Who is most at risk?
- Although very few deaths or post-vaccination hospitalizations have occurred in the UK, several groups were at higher risk than others, according to a new study.
- New tool identifies people most at risk of serious consequences from breakthrough SARS-CoV-2 infections. SARS-CoV-2 is the coronavirus that causes COVID-19.
- The hope is that this information will enable healthcare professionals and patients to make more informed decisions regarding COVID-19 strategies.
Before vaccines became available, British experts developed the QCOVID risk assessment tool to identify those most at risk of dying or being hospitalized from COVID-19. The tool added 1.5 million people to the National list of protected patients and helped authorities prioritize vaccinations.
However, there remains a residual risk of breakthrough infections for people who are fully or partially vaccinated. To identify those most at risk for major infections, researchers at the University of Oxford in the UK published an article presenting an updated QCOVID tool called QCOVID3.
The new QCOVID3 tool has identified several groups of vaccinated people who are at particular risk of dying or being hospitalized due to SARS-CoV-2 infection.
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Co-author of the article Dr Julia Hippisley-Cox, professor of clinical epidemiology and general medicine at the University of Oxford, explains:
âThe UK was the first place to implement a vaccination program and has some of the best clinical research data in the world. We have developed this new tool using the QResearch database to help the [National Health Service] identify which patients are most at risk of becoming severe despite vaccination for a targeted intervention.
Dr Hippisley-Cox adds, âThis new tool can also inform physician-patient discussions about the level of risk to facilitate shared decision-making.
The authors of the article point out that few vaccinated people died or had to be hospitalized 14 days or more after vaccination. This is probably enough time for immunity to develop.
Co-author of the article Dr Aziz Cheikh, professor of research and development in primary care and director of the Usher Institute at the University of Edinburgh in the UK, says:
âThis huge national study of more than 5 million people vaccinated with [two] doses across the UK revealed that a small minority of people remain at risk of hospitalization and death from COVID-19. Our risk calculator helps identify those who remain most at risk after vaccination. “
The paper now appears in the
Dr Sheikh says: ‘Our new QCOVID tool, developed with the help of experts from across the UK, has been designed to identify high-risk people who may benefit from interventions such as vaccine booster doses. or new treatments such as monoclonal antibodies, which can help reduce the risk of progression of SARS-CoV-2 infection to severe COVID-19 results. “
More than 6 million datasets of vaccinated adults have been studied using the QCOVID3 algorithm. Of these adults, more than 5 million had received both doses of the vaccine.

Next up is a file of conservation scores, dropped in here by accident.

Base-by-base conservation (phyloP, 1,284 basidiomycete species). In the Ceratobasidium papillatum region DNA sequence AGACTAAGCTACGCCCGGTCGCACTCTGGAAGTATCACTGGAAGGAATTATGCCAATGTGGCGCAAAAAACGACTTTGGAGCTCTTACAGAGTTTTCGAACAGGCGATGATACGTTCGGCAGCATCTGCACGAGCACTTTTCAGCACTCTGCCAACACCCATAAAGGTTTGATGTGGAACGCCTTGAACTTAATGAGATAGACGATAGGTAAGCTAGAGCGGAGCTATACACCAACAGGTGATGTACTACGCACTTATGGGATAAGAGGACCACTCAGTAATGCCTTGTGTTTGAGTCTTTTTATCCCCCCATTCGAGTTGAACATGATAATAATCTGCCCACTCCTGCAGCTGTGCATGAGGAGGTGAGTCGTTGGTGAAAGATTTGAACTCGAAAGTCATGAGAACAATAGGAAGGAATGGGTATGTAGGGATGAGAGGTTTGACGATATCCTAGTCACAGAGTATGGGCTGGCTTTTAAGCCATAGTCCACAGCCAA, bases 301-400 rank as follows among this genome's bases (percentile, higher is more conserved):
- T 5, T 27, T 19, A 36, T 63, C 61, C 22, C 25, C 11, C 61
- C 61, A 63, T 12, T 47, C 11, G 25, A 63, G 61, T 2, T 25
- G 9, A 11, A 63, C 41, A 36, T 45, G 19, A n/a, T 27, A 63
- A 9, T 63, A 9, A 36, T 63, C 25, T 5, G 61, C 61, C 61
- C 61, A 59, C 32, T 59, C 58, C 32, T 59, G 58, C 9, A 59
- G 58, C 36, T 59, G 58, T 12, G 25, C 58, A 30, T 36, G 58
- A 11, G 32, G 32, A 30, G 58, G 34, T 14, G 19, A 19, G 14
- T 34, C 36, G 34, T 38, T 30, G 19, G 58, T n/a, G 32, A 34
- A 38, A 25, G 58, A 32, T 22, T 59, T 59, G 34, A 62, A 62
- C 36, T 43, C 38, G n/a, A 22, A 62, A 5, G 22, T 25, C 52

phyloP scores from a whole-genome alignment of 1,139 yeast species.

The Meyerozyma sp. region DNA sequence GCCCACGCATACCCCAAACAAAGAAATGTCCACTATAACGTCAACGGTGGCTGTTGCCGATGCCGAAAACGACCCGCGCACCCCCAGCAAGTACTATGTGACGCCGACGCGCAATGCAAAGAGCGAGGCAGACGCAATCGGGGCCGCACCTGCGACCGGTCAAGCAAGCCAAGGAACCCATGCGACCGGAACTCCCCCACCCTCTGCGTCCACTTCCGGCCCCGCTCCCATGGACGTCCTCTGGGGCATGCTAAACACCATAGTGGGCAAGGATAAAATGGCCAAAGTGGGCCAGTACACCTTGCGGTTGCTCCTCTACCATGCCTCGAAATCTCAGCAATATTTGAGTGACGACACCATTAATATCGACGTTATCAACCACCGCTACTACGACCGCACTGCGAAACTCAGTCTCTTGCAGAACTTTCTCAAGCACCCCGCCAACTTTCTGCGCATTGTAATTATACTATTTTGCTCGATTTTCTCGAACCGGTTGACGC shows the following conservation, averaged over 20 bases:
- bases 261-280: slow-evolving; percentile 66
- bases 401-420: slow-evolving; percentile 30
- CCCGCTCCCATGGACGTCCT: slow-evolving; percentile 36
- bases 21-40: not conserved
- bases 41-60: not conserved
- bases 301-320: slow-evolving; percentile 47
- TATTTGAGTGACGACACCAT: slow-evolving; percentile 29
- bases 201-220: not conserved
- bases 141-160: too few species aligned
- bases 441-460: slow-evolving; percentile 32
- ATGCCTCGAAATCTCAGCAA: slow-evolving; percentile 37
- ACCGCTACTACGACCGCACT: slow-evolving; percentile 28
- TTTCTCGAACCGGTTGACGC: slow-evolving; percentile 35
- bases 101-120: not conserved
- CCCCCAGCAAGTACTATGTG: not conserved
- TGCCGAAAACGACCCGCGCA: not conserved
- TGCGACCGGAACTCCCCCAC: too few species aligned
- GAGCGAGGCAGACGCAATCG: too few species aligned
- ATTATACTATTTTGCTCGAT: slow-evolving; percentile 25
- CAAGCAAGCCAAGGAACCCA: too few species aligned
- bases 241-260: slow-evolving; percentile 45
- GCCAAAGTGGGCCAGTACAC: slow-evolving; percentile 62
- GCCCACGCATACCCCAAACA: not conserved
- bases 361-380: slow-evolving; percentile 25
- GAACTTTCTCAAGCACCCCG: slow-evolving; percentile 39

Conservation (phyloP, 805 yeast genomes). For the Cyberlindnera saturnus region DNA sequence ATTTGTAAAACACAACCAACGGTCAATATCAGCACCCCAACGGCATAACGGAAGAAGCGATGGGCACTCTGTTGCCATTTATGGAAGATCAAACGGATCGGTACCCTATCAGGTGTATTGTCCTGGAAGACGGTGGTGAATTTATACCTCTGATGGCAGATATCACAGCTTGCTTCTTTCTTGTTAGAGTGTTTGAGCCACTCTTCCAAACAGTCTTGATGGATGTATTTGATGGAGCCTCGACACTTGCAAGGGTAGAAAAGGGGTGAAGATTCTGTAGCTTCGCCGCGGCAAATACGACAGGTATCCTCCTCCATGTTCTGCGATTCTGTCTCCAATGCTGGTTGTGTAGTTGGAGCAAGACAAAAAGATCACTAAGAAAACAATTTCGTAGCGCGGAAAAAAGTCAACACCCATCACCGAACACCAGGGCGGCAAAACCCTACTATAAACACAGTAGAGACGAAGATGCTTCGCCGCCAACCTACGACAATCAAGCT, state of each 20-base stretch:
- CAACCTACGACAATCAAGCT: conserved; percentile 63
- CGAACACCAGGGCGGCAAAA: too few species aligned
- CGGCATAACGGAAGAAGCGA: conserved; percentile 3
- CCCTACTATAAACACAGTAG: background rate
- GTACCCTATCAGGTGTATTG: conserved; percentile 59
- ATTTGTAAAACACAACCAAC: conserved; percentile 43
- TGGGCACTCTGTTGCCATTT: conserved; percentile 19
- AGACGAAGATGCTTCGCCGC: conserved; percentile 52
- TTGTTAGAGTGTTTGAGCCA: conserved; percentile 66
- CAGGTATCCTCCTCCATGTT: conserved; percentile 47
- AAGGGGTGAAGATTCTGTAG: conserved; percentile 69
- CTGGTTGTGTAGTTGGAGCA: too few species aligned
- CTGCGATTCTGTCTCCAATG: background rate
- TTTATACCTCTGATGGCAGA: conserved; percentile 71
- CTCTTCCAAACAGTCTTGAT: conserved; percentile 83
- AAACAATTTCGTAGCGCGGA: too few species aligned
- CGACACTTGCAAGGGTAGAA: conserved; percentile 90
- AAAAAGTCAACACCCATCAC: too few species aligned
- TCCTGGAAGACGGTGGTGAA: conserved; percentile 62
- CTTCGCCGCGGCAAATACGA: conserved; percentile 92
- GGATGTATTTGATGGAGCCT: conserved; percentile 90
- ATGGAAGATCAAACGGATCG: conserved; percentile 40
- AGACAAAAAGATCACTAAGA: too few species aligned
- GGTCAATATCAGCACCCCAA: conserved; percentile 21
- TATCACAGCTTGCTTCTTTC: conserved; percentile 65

The data sets included 2,031 COVID-19-related deaths and 1,929 COVID-19-related hospitalizations, of which 4% and 3.7%, respectively, occurred 14 days after the second vaccination.
The QCOVID3 algorithm identified the following groups as being most at risk, in descending order:
- people with Down’s syndrome
- people who have had a kidney transplant
- people with sickle cell disease
- nursing home residents
- people receiving chemotherapy
- people who have recently had a bone marrow transplant or solid organ transplant
- people living with HIV or AIDS
- people with dementia
- people with Parkinson’s disease
- people with several rare neurological diseases
- people with cirrhosis
Pakistani and Indian individuals vaccinated were twice as likely as white individuals.
The authors of the article speculate that this finding may reflect other non-physiological factors beyond the scope of research.
They say, âThese ethnic disparities in COVID-19 outcomes may represent residual differential exposure (related for example to behavior, lifestyle, household size and occupation) more than mechanisms of differential sensitivity, although we also recognize that being vaccinated may change behavior (and exposure) more in some groups than in others.
There were so few deaths or hospitalizations among those who received two doses of the vaccine in the study that, write the authors, “most of the information on associations between predictors and mortality comes from individuals who received only one dose “.
They believe the post-full vaccination figures were too low to draw conclusions about the likelihood of getting a breakthrough infection after the second dose compared to the first dose.
The researchers also do not distinguish between the different vaccines given to the cohort, nor do they establish any association between them and the reported results.
The authors also cite a few other limitations. These include the short time to follow-up after vaccination – up to 70 days – and the inclusion of many partially vaccinated individuals. During the study, they also did not take into account the results associated with the different variants of SARS-CoV-2 due to insufficient data.
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